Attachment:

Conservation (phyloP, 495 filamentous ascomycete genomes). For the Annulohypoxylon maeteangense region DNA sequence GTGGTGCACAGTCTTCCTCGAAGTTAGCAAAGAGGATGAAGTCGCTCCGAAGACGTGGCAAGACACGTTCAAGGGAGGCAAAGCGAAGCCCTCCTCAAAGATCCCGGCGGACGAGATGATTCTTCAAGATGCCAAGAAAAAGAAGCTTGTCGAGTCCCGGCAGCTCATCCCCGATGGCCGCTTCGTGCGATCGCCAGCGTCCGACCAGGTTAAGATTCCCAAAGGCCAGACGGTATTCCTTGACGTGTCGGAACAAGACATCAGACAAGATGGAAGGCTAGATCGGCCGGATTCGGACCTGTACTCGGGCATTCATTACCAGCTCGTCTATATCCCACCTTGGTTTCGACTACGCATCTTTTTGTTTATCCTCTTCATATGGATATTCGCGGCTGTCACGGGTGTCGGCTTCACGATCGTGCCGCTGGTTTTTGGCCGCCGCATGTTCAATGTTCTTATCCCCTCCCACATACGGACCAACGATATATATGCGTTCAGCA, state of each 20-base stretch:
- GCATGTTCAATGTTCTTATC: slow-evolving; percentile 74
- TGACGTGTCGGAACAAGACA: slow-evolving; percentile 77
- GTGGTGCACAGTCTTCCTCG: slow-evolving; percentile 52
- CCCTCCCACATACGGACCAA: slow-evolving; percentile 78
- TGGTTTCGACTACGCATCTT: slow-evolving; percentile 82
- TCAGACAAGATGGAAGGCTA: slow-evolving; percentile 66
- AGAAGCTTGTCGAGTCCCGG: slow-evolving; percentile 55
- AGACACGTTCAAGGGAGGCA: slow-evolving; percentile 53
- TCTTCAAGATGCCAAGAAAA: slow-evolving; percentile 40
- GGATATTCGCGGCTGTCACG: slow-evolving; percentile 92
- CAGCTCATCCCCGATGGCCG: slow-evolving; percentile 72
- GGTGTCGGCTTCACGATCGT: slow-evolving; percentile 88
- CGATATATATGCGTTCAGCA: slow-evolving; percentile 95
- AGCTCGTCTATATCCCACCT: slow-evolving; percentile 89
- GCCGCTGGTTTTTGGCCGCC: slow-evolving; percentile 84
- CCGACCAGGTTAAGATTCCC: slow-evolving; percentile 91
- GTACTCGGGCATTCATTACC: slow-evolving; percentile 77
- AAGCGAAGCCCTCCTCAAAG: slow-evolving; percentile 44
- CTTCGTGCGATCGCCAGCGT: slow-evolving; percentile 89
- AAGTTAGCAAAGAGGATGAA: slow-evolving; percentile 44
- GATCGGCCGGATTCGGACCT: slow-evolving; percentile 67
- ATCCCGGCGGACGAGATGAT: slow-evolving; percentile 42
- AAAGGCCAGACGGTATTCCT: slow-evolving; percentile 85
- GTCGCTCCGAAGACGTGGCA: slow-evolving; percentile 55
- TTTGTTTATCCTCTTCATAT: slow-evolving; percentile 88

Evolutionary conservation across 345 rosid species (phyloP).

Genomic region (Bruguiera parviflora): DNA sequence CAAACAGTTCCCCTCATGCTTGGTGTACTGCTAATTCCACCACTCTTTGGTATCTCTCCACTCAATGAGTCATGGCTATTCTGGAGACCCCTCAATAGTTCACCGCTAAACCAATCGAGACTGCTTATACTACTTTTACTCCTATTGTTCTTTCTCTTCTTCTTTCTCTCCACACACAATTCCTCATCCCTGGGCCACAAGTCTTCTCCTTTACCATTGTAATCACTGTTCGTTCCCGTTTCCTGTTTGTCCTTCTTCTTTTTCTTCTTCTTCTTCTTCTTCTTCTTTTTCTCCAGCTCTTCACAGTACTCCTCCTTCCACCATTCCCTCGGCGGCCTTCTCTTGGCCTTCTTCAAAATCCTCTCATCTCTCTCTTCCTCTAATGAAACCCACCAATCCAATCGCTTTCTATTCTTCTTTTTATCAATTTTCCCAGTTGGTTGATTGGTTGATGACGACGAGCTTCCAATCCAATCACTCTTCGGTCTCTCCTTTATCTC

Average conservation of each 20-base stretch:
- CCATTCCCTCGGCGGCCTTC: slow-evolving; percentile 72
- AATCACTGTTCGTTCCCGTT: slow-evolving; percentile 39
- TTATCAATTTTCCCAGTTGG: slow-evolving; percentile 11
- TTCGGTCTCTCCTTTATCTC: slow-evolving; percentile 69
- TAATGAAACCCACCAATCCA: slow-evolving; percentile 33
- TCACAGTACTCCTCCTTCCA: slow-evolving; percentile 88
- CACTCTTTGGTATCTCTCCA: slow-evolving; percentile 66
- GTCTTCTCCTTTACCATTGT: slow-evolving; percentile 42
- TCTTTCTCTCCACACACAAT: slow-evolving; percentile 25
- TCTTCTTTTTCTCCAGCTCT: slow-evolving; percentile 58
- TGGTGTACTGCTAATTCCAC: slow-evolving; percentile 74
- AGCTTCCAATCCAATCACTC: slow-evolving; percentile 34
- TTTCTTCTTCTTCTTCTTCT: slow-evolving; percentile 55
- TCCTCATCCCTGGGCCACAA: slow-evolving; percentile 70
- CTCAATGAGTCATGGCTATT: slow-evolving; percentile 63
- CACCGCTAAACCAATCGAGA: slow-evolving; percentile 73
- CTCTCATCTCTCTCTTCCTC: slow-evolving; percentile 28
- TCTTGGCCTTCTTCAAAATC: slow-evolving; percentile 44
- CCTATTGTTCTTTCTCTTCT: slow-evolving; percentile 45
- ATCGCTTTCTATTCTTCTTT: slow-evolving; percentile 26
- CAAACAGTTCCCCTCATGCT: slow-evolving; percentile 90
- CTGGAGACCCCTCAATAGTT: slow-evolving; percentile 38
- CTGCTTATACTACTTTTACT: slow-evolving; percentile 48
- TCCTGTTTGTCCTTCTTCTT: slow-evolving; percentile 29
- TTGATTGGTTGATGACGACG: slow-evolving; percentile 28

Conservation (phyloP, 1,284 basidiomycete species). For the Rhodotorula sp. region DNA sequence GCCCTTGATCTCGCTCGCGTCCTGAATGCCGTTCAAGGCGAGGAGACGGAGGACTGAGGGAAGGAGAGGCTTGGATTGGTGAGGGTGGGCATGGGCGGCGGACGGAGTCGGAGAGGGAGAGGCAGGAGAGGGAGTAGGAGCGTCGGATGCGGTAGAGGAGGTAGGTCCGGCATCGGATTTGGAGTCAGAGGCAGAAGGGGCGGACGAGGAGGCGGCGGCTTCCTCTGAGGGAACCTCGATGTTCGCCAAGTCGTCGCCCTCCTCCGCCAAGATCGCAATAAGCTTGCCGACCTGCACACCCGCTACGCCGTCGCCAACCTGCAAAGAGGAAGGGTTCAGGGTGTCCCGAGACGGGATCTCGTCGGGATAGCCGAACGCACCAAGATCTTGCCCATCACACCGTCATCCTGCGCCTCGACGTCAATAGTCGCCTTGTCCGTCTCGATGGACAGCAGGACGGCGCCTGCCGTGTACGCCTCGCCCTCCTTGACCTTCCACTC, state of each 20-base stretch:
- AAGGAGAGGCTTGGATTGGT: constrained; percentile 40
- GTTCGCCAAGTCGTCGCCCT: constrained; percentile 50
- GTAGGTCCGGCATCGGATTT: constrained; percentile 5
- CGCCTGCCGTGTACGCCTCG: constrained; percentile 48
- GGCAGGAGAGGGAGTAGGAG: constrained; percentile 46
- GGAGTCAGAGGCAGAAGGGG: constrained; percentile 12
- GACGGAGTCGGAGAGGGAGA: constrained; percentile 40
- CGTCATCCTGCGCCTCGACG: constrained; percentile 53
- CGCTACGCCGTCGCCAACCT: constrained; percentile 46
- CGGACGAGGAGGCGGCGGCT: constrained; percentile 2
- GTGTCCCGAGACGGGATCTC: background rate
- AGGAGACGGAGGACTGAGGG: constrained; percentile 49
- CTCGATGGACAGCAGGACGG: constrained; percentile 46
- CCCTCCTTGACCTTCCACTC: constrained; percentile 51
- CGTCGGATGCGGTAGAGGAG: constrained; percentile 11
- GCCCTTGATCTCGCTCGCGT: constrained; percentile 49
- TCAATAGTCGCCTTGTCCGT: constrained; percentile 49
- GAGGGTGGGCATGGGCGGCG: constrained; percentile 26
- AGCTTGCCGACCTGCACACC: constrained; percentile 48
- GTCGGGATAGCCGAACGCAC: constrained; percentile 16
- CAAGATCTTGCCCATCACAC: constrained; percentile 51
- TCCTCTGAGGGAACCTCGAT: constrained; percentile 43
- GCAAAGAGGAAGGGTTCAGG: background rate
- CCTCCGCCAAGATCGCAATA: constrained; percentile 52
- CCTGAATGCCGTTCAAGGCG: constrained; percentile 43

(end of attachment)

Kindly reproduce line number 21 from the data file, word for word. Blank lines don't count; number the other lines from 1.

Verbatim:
- AAGTTAGCAAAGAGGATGAA: slow-evolving; percentile 44